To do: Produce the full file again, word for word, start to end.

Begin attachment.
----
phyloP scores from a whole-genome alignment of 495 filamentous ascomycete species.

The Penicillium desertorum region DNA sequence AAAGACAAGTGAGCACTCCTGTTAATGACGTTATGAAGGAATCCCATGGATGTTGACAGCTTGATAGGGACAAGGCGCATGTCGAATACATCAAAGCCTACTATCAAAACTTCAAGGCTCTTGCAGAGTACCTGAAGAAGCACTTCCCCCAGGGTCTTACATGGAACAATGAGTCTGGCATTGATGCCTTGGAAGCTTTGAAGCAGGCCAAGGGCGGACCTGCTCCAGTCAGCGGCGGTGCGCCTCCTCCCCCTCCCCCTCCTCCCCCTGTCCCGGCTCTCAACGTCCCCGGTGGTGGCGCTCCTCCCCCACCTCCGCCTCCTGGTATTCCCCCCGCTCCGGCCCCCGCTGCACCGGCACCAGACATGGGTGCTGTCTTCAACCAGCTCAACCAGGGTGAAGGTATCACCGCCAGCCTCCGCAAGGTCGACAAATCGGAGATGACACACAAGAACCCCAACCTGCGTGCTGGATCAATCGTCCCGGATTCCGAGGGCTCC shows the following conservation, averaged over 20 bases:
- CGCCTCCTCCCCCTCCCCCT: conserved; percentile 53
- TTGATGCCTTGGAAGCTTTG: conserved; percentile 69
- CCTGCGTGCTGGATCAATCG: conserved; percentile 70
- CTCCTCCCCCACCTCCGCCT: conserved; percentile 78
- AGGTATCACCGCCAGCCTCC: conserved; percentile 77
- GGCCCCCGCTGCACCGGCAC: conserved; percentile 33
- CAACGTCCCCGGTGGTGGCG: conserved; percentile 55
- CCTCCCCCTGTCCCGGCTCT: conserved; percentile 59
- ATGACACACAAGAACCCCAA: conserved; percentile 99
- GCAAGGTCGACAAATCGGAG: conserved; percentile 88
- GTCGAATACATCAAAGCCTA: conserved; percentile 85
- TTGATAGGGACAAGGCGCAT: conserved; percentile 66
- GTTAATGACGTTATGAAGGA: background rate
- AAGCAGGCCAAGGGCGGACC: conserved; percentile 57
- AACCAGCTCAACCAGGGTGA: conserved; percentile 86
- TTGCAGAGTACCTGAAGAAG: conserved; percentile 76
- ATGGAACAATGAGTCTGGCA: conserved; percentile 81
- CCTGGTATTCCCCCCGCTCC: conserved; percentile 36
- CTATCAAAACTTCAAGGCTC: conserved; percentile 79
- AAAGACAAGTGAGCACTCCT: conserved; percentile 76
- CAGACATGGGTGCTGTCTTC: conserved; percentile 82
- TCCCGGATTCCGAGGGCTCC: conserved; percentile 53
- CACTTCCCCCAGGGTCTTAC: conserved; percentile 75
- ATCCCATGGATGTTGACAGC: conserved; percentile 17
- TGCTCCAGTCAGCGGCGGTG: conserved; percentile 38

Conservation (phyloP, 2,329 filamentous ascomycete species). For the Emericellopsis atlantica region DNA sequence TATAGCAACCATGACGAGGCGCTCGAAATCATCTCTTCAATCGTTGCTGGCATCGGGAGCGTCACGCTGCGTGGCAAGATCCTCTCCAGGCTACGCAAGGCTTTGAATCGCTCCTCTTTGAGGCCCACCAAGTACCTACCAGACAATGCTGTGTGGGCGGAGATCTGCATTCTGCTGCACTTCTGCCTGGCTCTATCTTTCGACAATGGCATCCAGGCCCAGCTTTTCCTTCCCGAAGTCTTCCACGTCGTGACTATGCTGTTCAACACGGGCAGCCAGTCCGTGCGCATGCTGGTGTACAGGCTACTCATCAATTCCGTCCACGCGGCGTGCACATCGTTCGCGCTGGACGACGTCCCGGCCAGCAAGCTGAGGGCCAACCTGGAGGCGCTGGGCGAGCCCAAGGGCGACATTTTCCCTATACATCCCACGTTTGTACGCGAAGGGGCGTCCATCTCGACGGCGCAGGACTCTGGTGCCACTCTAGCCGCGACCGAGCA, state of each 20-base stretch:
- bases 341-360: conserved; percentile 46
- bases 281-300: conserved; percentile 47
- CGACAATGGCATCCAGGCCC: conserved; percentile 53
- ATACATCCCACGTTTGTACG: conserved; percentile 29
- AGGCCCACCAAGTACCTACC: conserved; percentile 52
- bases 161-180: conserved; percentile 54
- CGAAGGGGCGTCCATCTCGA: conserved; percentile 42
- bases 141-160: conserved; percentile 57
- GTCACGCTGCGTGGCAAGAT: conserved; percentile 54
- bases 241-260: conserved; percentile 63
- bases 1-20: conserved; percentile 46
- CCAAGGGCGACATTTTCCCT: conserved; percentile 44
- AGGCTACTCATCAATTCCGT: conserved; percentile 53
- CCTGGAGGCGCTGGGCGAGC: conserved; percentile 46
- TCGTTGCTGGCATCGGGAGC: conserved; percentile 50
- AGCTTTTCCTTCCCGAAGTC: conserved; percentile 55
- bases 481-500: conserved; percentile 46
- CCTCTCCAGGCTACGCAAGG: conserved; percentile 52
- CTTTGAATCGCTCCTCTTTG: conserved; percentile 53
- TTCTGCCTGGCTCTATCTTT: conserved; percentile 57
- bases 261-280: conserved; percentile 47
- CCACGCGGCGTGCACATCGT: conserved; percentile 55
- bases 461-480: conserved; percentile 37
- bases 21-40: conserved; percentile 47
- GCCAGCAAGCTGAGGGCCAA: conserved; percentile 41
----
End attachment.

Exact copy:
phyloP scores from a whole-genome alignment of 495 filamentous ascomycete species.

The Penicillium desertorum region DNA sequence AAAGACAAGTGAGCACTCCTGTTAATGACGTTATGAAGGAATCCCATGGATGTTGACAGCTTGATAGGGACAAGGCGCATGTCGAATACATCAAAGCCTACTATCAAAACTTCAAGGCTCTTGCAGAGTACCTGAAGAAGCACTTCCCCCAGGGTCTTACATGGAACAATGAGTCTGGCATTGATGCCTTGGAAGCTTTGAAGCAGGCCAAGGGCGGACCTGCTCCAGTCAGCGGCGGTGCGCCTCCTCCCCCTCCCCCTCCTCCCCCTGTCCCGGCTCTCAACGTCCCCGGTGGTGGCGCTCCTCCCCCACCTCCGCCTCCTGGTATTCCCCCCGCTCCGGCCCCCGCTGCACCGGCACCAGACATGGGTGCTGTCTTCAACCAGCTCAACCAGGGTGAAGGTATCACCGCCAGCCTCCGCAAGGTCGACAAATCGGAGATGACACACAAGAACCCCAACCTGCGTGCTGGATCAATCGTCCCGGATTCCGAGGGCTCC shows the following conservation, averaged over 20 bases:
- CGCCTCCTCCCCCTCCCCCT: conserved; percentile 53
- TTGATGCCTTGGAAGCTTTG: conserved; percentile 69
- CCTGCGTGCTGGATCAATCG: conserved; percentile 70
- CTCCTCCCCCACCTCCGCCT: conserved; percentile 78
- AGGTATCACCGCCAGCCTCC: conserved; percentile 77
- GGCCCCCGCTGCACCGGCAC: conserved; percentile 33
- CAACGTCCCCGGTGGTGGCG: conserved; percentile 55
- CCTCCCCCTGTCCCGGCTCT: conserved; percentile 59
- ATGACACACAAGAACCCCAA: conserved; percentile 99
- GCAAGGTCGACAAATCGGAG: conserved; percentile 88
- GTCGAATACATCAAAGCCTA: conserved; percentile 85
- TTGATAGGGACAAGGCGCAT: conserved; percentile 66
- GTTAATGACGTTATGAAGGA: background rate
- AAGCAGGCCAAGGGCGGACC: conserved; percentile 57
- AACCAGCTCAACCAGGGTGA: conserved; percentile 86
- TTGCAGAGTACCTGAAGAAG: conserved; percentile 76
- ATGGAACAATGAGTCTGGCA: conserved; percentile 81
- CCTGGTATTCCCCCCGCTCC: conserved; percentile 36
- CTATCAAAACTTCAAGGCTC: conserved; percentile 79
- AAAGACAAGTGAGCACTCCT: conserved; percentile 76
- CAGACATGGGTGCTGTCTTC: conserved; percentile 82
- TCCCGGATTCCGAGGGCTCC: conserved; percentile 53
- CACTTCCCCCAGGGTCTTAC: conserved; percentile 75
- ATCCCATGGATGTTGACAGC: conserved; percentile 17
- TGCTCCAGTCAGCGGCGGTG: conserved; percentile 38

Conservation (phyloP, 2,329 filamentous ascomycete species). For the Emericellopsis atlantica region DNA sequence TATAGCAACCATGACGAGGCGCTCGAAATCATCTCTTCAATCGTTGCTGGCATCGGGAGCGTCACGCTGCGTGGCAAGATCCTCTCCAGGCTACGCAAGGCTTTGAATCGCTCCTCTTTGAGGCCCACCAAGTACCTACCAGACAATGCTGTGTGGGCGGAGATCTGCATTCTGCTGCACTTCTGCCTGGCTCTATCTTTCGACAATGGCATCCAGGCCCAGCTTTTCCTTCCCGAAGTCTTCCACGTCGTGACTATGCTGTTCAACACGGGCAGCCAGTCCGTGCGCATGCTGGTGTACAGGCTACTCATCAATTCCGTCCACGCGGCGTGCACATCGTTCGCGCTGGACGACGTCCCGGCCAGCAAGCTGAGGGCCAACCTGGAGGCGCTGGGCGAGCCCAAGGGCGACATTTTCCCTATACATCCCACGTTTGTACGCGAAGGGGCGTCCATCTCGACGGCGCAGGACTCTGGTGCCACTCTAGCCGCGACCGAGCA, state of each 20-base stretch:
- bases 341-360: conserved; percentile 46
- bases 281-300: conserved; percentile 47
- CGACAATGGCATCCAGGCCC: conserved; percentile 53
- ATACATCCCACGTTTGTACG: conserved; percentile 29
- AGGCCCACCAAGTACCTACC: conserved; percentile 52
- bases 161-180: conserved; percentile 54
- CGAAGGGGCGTCCATCTCGA: conserved; percentile 42
- bases 141-160: conserved; percentile 57
- GTCACGCTGCGTGGCAAGAT: conserved; percentile 54
- bases 241-260: conserved; percentile 63
- bases 1-20: conserved; percentile 46
- CCAAGGGCGACATTTTCCCT: conserved; percentile 44
- AGGCTACTCATCAATTCCGT: conserved; percentile 53
- CCTGGAGGCGCTGGGCGAGC: conserved; percentile 46
- TCGTTGCTGGCATCGGGAGC: conserved; percentile 50
- AGCTTTTCCTTCCCGAAGTC: conserved; percentile 55
- bases 481-500: conserved; percentile 46
- CCTCTCCAGGCTACGCAAGG: conserved; percentile 52
- CTTTGAATCGCTCCTCTTTG: conserved; percentile 53
- TTCTGCCTGGCTCTATCTTT: conserved; percentile 57
- bases 261-280: conserved; percentile 47
- CCACGCGGCGTGCACATCGT: conserved; percentile 55
- bases 461-480: conserved; percentile 37
- bases 21-40: conserved; percentile 47
- GCCAGCAAGCTGAGGGCCAA: conserved; percentile 41